Have Courage - You will be required to make some difficult decisions very quickly, which could impact people within your own company and your community. You must have moral courage and fully understand the impact of your decision. If your objective is correct and you understand fully what you have to do, then it helps with you making the right decision. But be prepared to cope with the discomfort that a difficult but correct decision might bring.

“Great crisis produces great people and great deeds of courage.”  John F. Kennedy

Communicate with all parties - In times or uncertain, stress and fear, it is essential that as a leader, you are communicating upwards and downwards to ensure all parties are receiving the right information. You are seeing how the Government are now talking to the nation daily. With the information from the Government and  you, then your staff can act accordingly. Communication is going to play an even more vital role in your job as a leader when your team and yourself start to work from home. Leadership in this new 'virtual' work world of sorts is going to test your leadership skills.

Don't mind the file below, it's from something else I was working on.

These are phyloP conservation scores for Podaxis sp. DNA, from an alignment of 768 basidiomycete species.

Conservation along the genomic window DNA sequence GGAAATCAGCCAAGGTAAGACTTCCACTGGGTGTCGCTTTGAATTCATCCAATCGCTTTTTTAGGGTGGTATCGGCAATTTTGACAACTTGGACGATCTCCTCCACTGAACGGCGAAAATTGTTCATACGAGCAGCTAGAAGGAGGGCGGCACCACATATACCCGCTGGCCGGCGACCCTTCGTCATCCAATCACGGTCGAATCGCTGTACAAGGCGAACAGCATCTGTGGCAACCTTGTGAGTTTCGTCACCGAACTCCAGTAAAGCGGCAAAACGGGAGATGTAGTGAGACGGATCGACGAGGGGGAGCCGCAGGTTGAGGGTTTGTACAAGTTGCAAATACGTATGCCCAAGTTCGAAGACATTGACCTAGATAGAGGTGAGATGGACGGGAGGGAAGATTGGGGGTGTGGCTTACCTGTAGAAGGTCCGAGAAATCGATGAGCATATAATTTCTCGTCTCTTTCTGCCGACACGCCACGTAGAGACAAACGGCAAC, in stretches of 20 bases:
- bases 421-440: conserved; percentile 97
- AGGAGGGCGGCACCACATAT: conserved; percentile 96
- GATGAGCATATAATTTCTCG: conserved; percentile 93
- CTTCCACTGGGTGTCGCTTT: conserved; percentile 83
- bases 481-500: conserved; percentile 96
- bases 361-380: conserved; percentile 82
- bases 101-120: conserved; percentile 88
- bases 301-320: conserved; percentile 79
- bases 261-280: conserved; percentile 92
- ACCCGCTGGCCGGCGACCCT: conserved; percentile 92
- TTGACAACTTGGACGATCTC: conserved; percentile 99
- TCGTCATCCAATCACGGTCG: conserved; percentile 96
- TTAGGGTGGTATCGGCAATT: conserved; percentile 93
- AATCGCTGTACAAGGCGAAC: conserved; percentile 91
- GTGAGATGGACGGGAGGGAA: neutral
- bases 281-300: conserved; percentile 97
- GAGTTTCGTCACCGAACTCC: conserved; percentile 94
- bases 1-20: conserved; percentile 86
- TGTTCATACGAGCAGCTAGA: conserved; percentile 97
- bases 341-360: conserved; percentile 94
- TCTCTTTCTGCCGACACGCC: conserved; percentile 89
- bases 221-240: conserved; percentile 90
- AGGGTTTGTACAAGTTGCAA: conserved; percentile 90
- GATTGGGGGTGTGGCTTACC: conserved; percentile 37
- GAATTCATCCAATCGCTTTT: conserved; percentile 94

“A lie gets halfway around the world before the truth has a chance to get its pants on.”  Winston Churchill

Be Willing to take a Risk - You need to understand the difference between a gamble and a risk. So, it is vital that you have as much information as possible at that time. You need to be willing to take measured risks in certain areas without abrogating responsibility. This will be achieved if leaders at all levels do two things: you must  set the example in this regard and must develop an ethos where a failure to act is considered a more serious fault that making a mistake. 

“Being challenged in life is inevitable. Being defeated is optional.”  Roger Crawford, US Professional Tennis player, disabled